The new coalition government has agreed to scrap compulsory annuitisation at 75 and hold a review to decide when the state pension age will rise to 66.
The parties have agreed to phase out the default retirement age and hold a review to set the date at which the state pension age starts to rise to 66. This will not be before 2016 for men and 2020 for women.
However, the future of Gordon Brown's planned tapering of tax relief on pensions for high earners was omitted from the document.
The formal agreement, released today, also promised to address the spiralling cost of public sector pensions and an independent commission investigating the long-term affordability of the schemes will be set up.
The Conservative manifesto had pledged to cap public sector pensions above £50,000 while the Liberal Democrats' manifesto promised to reform public sector pensions to ensure they were sustainable and affordable for the long term.
No mention of MPs' "generous" final salary scheme was made in the agreement.
The new Government has also pledged to implement the parliamentary ombudsman's Equitable Life recommendation to create a fair and transparent independent payment scheme to policyholders who lost out in the scandal. Both parties had pledged to do this in their respective manifestos.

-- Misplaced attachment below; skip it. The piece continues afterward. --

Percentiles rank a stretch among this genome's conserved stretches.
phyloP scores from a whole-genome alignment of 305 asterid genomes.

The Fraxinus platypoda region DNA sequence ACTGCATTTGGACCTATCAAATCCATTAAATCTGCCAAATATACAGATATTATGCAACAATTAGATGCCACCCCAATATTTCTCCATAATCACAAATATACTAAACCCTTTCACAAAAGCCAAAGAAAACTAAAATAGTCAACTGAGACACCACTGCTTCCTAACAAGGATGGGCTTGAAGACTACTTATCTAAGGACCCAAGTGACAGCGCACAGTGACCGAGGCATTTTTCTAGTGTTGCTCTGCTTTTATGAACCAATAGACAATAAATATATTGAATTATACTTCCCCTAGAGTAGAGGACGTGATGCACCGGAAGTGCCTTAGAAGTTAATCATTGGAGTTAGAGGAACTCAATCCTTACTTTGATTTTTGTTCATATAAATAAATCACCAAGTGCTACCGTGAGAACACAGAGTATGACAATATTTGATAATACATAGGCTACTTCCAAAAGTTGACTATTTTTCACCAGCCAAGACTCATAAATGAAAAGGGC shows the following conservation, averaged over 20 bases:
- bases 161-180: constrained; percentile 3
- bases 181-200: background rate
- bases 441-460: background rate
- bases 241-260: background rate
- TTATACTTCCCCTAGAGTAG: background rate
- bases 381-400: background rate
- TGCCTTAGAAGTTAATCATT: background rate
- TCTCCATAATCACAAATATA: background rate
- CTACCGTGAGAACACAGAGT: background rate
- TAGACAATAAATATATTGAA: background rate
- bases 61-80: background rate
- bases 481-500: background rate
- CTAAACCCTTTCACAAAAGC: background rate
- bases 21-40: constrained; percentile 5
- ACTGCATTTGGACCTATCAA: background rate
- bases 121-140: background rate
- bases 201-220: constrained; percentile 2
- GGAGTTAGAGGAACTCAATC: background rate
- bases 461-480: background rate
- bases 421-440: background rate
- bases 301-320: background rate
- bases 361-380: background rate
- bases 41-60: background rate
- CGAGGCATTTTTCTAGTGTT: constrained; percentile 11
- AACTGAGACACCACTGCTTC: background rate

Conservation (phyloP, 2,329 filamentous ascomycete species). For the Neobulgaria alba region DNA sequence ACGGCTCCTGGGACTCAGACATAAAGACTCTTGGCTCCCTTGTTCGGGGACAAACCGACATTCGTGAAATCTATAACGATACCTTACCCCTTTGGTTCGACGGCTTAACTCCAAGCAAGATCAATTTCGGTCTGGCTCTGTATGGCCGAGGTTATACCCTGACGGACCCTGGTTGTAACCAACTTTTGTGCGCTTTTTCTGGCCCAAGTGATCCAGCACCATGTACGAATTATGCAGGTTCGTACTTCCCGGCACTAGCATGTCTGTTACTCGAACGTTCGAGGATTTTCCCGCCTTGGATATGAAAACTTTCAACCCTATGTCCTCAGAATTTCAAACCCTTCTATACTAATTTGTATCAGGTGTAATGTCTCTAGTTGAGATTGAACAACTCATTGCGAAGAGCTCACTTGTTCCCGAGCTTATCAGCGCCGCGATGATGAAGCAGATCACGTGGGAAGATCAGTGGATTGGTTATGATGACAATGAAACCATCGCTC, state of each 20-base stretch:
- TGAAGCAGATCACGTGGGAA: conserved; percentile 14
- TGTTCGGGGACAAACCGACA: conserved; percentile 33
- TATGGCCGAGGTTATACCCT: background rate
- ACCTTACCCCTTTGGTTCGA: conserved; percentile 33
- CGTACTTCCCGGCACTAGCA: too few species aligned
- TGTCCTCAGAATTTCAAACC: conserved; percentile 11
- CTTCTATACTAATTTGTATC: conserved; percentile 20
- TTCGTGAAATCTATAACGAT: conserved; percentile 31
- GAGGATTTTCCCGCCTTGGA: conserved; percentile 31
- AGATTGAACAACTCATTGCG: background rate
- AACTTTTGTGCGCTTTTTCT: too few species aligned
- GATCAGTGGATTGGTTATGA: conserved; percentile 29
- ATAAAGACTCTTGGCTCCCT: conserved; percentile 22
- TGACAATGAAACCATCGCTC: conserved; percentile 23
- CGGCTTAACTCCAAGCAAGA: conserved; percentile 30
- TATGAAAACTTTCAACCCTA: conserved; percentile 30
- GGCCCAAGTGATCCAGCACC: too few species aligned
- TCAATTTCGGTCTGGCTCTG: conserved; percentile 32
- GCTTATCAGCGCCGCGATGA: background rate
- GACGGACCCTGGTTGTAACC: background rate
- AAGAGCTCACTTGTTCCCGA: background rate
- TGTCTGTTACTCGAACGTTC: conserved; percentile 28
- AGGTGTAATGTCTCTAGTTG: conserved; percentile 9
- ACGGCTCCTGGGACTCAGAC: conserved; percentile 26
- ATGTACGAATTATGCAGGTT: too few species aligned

The statement also confirmed the earnings link for the basic state pension would be restored from April next year with a "triple guarantee" pensions are raised by the higher of earnings, prices or 2.5%, as proposed by the Liberal Democrats.
Elsewhere, the new Government will enact sweeping reforms of the banking system, including a possible major loan guarantee system and the net use of lending targets for the nationalised banks Lloyds and RBS.
The parties said they agreed ensuring the flow of credit to "viable SMEs is essential for supporting growth" and should be a "core priority" for the new Government.
A banking levy will also be introduced, though the coalition have yet to reach a detailed agreement on how it will be implemented.
The new Government has also said it will begin a "significantly accelerated reduction in the deficit", a key pillar of the Tory party manifesto.
However, the £6bn in immediate cuts will only start once the Treasury and the Bank of England gives the go ahead, and will come mainly from scaling back public spending, not tax rises.
One casualty will be the child trust fund which will face cuts, alongside tax credits for the wealthy.
A comprehensive spending review will be announced in the autumn, but the coalition Government has already agreed a Tory pledge for a real terms increase in the NHS budget each year has survived.
There will also be moves from April 2011 towards raising the income tax threshold to £10,000.
One new tax will be an environmental levy on planes, though not individual passengers.
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